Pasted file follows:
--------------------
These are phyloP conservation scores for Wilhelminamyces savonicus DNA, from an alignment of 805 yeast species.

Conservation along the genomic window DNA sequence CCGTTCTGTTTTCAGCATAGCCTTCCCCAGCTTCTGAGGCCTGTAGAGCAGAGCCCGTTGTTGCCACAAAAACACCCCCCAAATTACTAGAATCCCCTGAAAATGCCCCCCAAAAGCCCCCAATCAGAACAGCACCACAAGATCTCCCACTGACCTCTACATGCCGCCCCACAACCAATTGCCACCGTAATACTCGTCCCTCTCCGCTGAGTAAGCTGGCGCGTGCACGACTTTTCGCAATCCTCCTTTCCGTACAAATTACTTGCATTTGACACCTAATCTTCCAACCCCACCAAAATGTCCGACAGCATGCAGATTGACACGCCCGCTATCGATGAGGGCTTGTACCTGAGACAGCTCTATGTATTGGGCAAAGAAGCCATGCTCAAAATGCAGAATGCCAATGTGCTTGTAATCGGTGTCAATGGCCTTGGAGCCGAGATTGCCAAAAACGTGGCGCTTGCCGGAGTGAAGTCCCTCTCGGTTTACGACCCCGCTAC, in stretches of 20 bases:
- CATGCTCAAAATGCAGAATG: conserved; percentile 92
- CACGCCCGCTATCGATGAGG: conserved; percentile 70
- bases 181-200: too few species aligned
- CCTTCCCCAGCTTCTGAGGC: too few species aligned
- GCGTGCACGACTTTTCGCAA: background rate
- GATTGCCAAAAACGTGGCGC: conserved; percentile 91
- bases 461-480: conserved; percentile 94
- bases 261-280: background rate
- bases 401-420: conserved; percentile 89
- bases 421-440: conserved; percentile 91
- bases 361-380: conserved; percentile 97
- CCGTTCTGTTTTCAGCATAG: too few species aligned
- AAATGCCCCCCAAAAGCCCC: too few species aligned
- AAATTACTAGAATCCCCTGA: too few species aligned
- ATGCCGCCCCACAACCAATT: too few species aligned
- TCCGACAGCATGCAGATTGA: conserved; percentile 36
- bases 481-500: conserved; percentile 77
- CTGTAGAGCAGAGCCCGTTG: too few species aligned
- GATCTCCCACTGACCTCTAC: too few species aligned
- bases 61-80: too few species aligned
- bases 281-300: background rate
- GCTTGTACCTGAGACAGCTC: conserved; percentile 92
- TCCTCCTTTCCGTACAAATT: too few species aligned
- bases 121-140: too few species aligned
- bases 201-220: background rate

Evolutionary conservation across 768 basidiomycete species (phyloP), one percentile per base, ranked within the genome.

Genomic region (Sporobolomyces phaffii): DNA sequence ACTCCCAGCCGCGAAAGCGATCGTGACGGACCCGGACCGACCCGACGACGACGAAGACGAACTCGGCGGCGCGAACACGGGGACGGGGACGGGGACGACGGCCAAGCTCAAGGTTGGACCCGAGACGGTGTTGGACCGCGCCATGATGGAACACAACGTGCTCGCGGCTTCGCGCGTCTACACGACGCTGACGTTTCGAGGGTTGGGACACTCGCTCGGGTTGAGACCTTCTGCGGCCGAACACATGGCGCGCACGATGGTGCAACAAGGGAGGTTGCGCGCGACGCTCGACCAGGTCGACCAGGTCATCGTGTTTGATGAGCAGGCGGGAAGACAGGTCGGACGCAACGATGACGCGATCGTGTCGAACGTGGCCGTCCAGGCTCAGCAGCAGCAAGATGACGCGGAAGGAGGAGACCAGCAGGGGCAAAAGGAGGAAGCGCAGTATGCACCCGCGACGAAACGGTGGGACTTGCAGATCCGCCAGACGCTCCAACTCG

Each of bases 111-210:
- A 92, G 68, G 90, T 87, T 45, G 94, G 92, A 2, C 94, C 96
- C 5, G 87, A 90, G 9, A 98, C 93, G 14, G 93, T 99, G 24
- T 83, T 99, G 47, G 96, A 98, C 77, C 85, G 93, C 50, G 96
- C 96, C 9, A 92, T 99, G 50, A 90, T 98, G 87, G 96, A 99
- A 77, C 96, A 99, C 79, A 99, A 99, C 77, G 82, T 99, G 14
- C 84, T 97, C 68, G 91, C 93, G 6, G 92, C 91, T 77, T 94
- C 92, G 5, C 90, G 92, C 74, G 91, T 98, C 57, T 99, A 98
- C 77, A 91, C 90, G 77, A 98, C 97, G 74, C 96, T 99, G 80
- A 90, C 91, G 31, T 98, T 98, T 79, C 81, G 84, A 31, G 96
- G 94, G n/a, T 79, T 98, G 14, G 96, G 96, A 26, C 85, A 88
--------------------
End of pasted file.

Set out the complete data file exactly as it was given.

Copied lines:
These are phyloP conservation scores for Wilhelminamyces savonicus DNA, from an alignment of 805 yeast species.

Conservation along the genomic window DNA sequence CCGTTCTGTTTTCAGCATAGCCTTCCCCAGCTTCTGAGGCCTGTAGAGCAGAGCCCGTTGTTGCCACAAAAACACCCCCCAAATTACTAGAATCCCCTGAAAATGCCCCCCAAAAGCCCCCAATCAGAACAGCACCACAAGATCTCCCACTGACCTCTACATGCCGCCCCACAACCAATTGCCACCGTAATACTCGTCCCTCTCCGCTGAGTAAGCTGGCGCGTGCACGACTTTTCGCAATCCTCCTTTCCGTACAAATTACTTGCATTTGACACCTAATCTTCCAACCCCACCAAAATGTCCGACAGCATGCAGATTGACACGCCCGCTATCGATGAGGGCTTGTACCTGAGACAGCTCTATGTATTGGGCAAAGAAGCCATGCTCAAAATGCAGAATGCCAATGTGCTTGTAATCGGTGTCAATGGCCTTGGAGCCGAGATTGCCAAAAACGTGGCGCTTGCCGGAGTGAAGTCCCTCTCGGTTTACGACCCCGCTAC, in stretches of 20 bases:
- CATGCTCAAAATGCAGAATG: conserved; percentile 92
- CACGCCCGCTATCGATGAGG: conserved; percentile 70
- bases 181-200: too few species aligned
- CCTTCCCCAGCTTCTGAGGC: too few species aligned
- GCGTGCACGACTTTTCGCAA: background rate
- GATTGCCAAAAACGTGGCGC: conserved; percentile 91
- bases 461-480: conserved; percentile 94
- bases 261-280: background rate
- bases 401-420: conserved; percentile 89
- bases 421-440: conserved; percentile 91
- bases 361-380: conserved; percentile 97
- CCGTTCTGTTTTCAGCATAG: too few species aligned
- AAATGCCCCCCAAAAGCCCC: too few species aligned
- AAATTACTAGAATCCCCTGA: too few species aligned
- ATGCCGCCCCACAACCAATT: too few species aligned
- TCCGACAGCATGCAGATTGA: conserved; percentile 36
- bases 481-500: conserved; percentile 77
- CTGTAGAGCAGAGCCCGTTG: too few species aligned
- GATCTCCCACTGACCTCTAC: too few species aligned
- bases 61-80: too few species aligned
- bases 281-300: background rate
- GCTTGTACCTGAGACAGCTC: conserved; percentile 92
- TCCTCCTTTCCGTACAAATT: too few species aligned
- bases 121-140: too few species aligned
- bases 201-220: background rate

Evolutionary conservation across 768 basidiomycete species (phyloP), one percentile per base, ranked within the genome.

Genomic region (Sporobolomyces phaffii): DNA sequence ACTCCCAGCCGCGAAAGCGATCGTGACGGACCCGGACCGACCCGACGACGACGAAGACGAACTCGGCGGCGCGAACACGGGGACGGGGACGGGGACGACGGCCAAGCTCAAGGTTGGACCCGAGACGGTGTTGGACCGCGCCATGATGGAACACAACGTGCTCGCGGCTTCGCGCGTCTACACGACGCTGACGTTTCGAGGGTTGGGACACTCGCTCGGGTTGAGACCTTCTGCGGCCGAACACATGGCGCGCACGATGGTGCAACAAGGGAGGTTGCGCGCGACGCTCGACCAGGTCGACCAGGTCATCGTGTTTGATGAGCAGGCGGGAAGACAGGTCGGACGCAACGATGACGCGATCGTGTCGAACGTGGCCGTCCAGGCTCAGCAGCAGCAAGATGACGCGGAAGGAGGAGACCAGCAGGGGCAAAAGGAGGAAGCGCAGTATGCACCCGCGACGAAACGGTGGGACTTGCAGATCCGCCAGACGCTCCAACTCG

Each of bases 111-210:
- A 92, G 68, G 90, T 87, T 45, G 94, G 92, A 2, C 94, C 96
- C 5, G 87, A 90, G 9, A 98, C 93, G 14, G 93, T 99, G 24
- T 83, T 99, G 47, G 96, A 98, C 77, C 85, G 93, C 50, G 96
- C 96, C 9, A 92, T 99, G 50, A 90, T 98, G 87, G 96, A 99
- A 77, C 96, A 99, C 79, A 99, A 99, C 77, G 82, T 99, G 14
- C 84, T 97, C 68, G 91, C 93, G 6, G 92, C 91, T 77, T 94
- C 92, G 5, C 90, G 92, C 74, G 91, T 98, C 57, T 99, A 98
- C 77, A 91, C 90, G 77, A 98, C 97, G 74, C 96, T 99, G 80
- A 90, C 91, G 31, T 98, T 98, T 79, C 81, G 84, A 31, G 96
- G 94, G n/a, T 79, T 98, G 14, G 96, G 96, A 26, C 85, A 88